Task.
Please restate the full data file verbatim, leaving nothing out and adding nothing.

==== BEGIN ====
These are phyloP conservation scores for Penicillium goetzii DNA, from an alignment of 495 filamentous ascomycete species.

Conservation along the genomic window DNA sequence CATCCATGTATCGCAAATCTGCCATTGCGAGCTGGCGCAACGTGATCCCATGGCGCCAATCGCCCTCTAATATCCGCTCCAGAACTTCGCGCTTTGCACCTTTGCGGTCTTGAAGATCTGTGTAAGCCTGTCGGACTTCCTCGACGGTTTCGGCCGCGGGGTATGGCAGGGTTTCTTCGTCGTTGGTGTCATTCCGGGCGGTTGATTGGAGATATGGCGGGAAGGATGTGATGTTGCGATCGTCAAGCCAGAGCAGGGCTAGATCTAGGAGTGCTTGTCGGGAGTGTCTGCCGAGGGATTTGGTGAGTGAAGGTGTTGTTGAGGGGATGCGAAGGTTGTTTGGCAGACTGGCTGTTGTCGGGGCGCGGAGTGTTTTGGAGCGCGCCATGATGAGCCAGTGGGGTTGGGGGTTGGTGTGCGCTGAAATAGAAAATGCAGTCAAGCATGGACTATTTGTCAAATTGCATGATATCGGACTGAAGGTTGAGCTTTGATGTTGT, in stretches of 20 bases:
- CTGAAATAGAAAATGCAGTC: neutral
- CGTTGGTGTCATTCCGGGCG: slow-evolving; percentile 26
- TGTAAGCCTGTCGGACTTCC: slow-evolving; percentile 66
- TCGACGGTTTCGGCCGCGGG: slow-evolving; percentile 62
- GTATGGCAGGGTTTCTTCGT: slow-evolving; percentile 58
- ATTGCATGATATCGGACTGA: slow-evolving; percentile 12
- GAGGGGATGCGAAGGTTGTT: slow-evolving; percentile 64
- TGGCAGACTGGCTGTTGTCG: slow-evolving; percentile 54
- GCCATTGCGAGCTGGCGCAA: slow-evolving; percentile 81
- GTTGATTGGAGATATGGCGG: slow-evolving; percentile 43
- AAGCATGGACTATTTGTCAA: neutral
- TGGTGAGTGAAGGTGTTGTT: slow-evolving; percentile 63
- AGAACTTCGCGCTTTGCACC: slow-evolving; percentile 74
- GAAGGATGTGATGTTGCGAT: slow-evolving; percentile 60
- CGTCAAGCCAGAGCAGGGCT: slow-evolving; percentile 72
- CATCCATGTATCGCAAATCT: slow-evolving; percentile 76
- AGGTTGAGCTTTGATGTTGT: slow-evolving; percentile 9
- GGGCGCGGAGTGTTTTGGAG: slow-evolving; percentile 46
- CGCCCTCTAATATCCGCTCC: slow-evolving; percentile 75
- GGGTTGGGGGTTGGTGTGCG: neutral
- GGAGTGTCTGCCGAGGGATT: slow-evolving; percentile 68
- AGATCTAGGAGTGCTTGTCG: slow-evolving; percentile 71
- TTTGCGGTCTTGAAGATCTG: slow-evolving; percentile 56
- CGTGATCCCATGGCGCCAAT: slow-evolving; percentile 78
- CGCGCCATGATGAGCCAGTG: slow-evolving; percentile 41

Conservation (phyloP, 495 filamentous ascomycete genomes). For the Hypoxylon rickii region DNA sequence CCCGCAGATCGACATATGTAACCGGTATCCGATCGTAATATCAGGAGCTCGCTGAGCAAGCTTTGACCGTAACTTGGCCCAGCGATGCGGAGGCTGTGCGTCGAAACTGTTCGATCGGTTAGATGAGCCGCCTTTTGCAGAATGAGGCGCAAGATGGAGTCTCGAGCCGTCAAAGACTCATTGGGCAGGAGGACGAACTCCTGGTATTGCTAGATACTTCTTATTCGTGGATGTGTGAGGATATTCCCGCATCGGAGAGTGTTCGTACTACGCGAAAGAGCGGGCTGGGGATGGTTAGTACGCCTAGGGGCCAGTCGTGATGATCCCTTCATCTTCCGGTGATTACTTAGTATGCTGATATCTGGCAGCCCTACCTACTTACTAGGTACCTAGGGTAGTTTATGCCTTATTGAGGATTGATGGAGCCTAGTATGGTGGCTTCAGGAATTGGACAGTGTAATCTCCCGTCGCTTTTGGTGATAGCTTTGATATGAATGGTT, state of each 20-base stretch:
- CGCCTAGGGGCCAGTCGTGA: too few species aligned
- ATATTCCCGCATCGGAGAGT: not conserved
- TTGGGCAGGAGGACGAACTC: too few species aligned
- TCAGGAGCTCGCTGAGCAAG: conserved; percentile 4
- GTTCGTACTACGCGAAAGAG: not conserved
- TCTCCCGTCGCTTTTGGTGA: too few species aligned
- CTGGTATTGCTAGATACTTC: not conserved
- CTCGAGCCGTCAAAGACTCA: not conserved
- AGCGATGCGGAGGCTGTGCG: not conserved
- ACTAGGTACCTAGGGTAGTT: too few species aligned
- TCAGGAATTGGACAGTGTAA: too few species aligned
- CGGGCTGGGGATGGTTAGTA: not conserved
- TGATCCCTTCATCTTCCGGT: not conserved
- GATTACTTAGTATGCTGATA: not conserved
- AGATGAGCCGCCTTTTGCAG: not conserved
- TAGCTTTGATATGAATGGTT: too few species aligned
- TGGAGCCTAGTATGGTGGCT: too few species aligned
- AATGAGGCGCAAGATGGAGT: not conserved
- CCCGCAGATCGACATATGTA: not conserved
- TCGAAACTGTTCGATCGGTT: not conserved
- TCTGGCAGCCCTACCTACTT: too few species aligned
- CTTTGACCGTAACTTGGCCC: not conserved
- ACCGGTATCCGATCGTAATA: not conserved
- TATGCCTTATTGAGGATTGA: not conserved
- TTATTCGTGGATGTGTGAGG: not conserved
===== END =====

These are phyloP conservation scores for Penicillium goetzii DNA, from an alignment of 495 filamentous ascomycete species.

Conservation along the genomic window DNA sequence CATCCATGTATCGCAAATCTGCCATTGCGAGCTGGCGCAACGTGATCCCATGGCGCCAATCGCCCTCTAATATCCGCTCCAGAACTTCGCGCTTTGCACCTTTGCGGTCTTGAAGATCTGTGTAAGCCTGTCGGACTTCCTCGACGGTTTCGGCCGCGGGGTATGGCAGGGTTTCTTCGTCGTTGGTGTCATTCCGGGCGGTTGATTGGAGATATGGCGGGAAGGATGTGATGTTGCGATCGTCAAGCCAGAGCAGGGCTAGATCTAGGAGTGCTTGTCGGGAGTGTCTGCCGAGGGATTTGGTGAGTGAAGGTGTTGTTGAGGGGATGCGAAGGTTGTTTGGCAGACTGGCTGTTGTCGGGGCGCGGAGTGTTTTGGAGCGCGCCATGATGAGCCAGTGGGGTTGGGGGTTGGTGTGCGCTGAAATAGAAAATGCAGTCAAGCATGGACTATTTGTCAAATTGCATGATATCGGACTGAAGGTTGAGCTTTGATGTTGT, in stretches of 20 bases:
- CTGAAATAGAAAATGCAGTC: neutral
- CGTTGGTGTCATTCCGGGCG: slow-evolving; percentile 26
- TGTAAGCCTGTCGGACTTCC: slow-evolving; percentile 66
- TCGACGGTTTCGGCCGCGGG: slow-evolving; percentile 62
- GTATGGCAGGGTTTCTTCGT: slow-evolving; percentile 58
- ATTGCATGATATCGGACTGA: slow-evolving; percentile 12
- GAGGGGATGCGAAGGTTGTT: slow-evolving; percentile 64
- TGGCAGACTGGCTGTTGTCG: slow-evolving; percentile 54
- GCCATTGCGAGCTGGCGCAA: slow-evolving; percentile 81
- GTTGATTGGAGATATGGCGG: slow-evolving; percentile 43
- AAGCATGGACTATTTGTCAA: neutral
- TGGTGAGTGAAGGTGTTGTT: slow-evolving; percentile 63
- AGAACTTCGCGCTTTGCACC: slow-evolving; percentile 74
- GAAGGATGTGATGTTGCGAT: slow-evolving; percentile 60
- CGTCAAGCCAGAGCAGGGCT: slow-evolving; percentile 72
- CATCCATGTATCGCAAATCT: slow-evolving; percentile 76
- AGGTTGAGCTTTGATGTTGT: slow-evolving; percentile 9
- GGGCGCGGAGTGTTTTGGAG: slow-evolving; percentile 46
- CGCCCTCTAATATCCGCTCC: slow-evolving; percentile 75
- GGGTTGGGGGTTGGTGTGCG: neutral
- GGAGTGTCTGCCGAGGGATT: slow-evolving; percentile 68
- AGATCTAGGAGTGCTTGTCG: slow-evolving; percentile 71
- TTTGCGGTCTTGAAGATCTG: slow-evolving; percentile 56
- CGTGATCCCATGGCGCCAAT: slow-evolving; percentile 78
- CGCGCCATGATGAGCCAGTG: slow-evolving; percentile 41

Conservation (phyloP, 495 filamentous ascomycete genomes). For the Hypoxylon rickii region DNA sequence CCCGCAGATCGACATATGTAACCGGTATCCGATCGTAATATCAGGAGCTCGCTGAGCAAGCTTTGACCGTAACTTGGCCCAGCGATGCGGAGGCTGTGCGTCGAAACTGTTCGATCGGTTAGATGAGCCGCCTTTTGCAGAATGAGGCGCAAGATGGAGTCTCGAGCCGTCAAAGACTCATTGGGCAGGAGGACGAACTCCTGGTATTGCTAGATACTTCTTATTCGTGGATGTGTGAGGATATTCCCGCATCGGAGAGTGTTCGTACTACGCGAAAGAGCGGGCTGGGGATGGTTAGTACGCCTAGGGGCCAGTCGTGATGATCCCTTCATCTTCCGGTGATTACTTAGTATGCTGATATCTGGCAGCCCTACCTACTTACTAGGTACCTAGGGTAGTTTATGCCTTATTGAGGATTGATGGAGCCTAGTATGGTGGCTTCAGGAATTGGACAGTGTAATCTCCCGTCGCTTTTGGTGATAGCTTTGATATGAATGGTT, state of each 20-base stretch:
- CGCCTAGGGGCCAGTCGTGA: too few species aligned
- ATATTCCCGCATCGGAGAGT: not conserved
- TTGGGCAGGAGGACGAACTC: too few species aligned
- TCAGGAGCTCGCTGAGCAAG: conserved; percentile 4
- GTTCGTACTACGCGAAAGAG: not conserved
- TCTCCCGTCGCTTTTGGTGA: too few species aligned
- CTGGTATTGCTAGATACTTC: not conserved
- CTCGAGCCGTCAAAGACTCA: not conserved
- AGCGATGCGGAGGCTGTGCG: not conserved
- ACTAGGTACCTAGGGTAGTT: too few species aligned
- TCAGGAATTGGACAGTGTAA: too few species aligned
- CGGGCTGGGGATGGTTAGTA: not conserved
- TGATCCCTTCATCTTCCGGT: not conserved
- GATTACTTAGTATGCTGATA: not conserved
- AGATGAGCCGCCTTTTGCAG: not conserved
- TAGCTTTGATATGAATGGTT: too few species aligned
- TGGAGCCTAGTATGGTGGCT: too few species aligned
- AATGAGGCGCAAGATGGAGT: not conserved
- CCCGCAGATCGACATATGTA: not conserved
- TCGAAACTGTTCGATCGGTT: not conserved
- TCTGGCAGCCCTACCTACTT: too few species aligned
- CTTTGACCGTAACTTGGCCC: not conserved
- ACCGGTATCCGATCGTAATA: not conserved
- TATGCCTTATTGAGGATTGA: not conserved
- TTATTCGTGGATGTGTGAGG: not conserved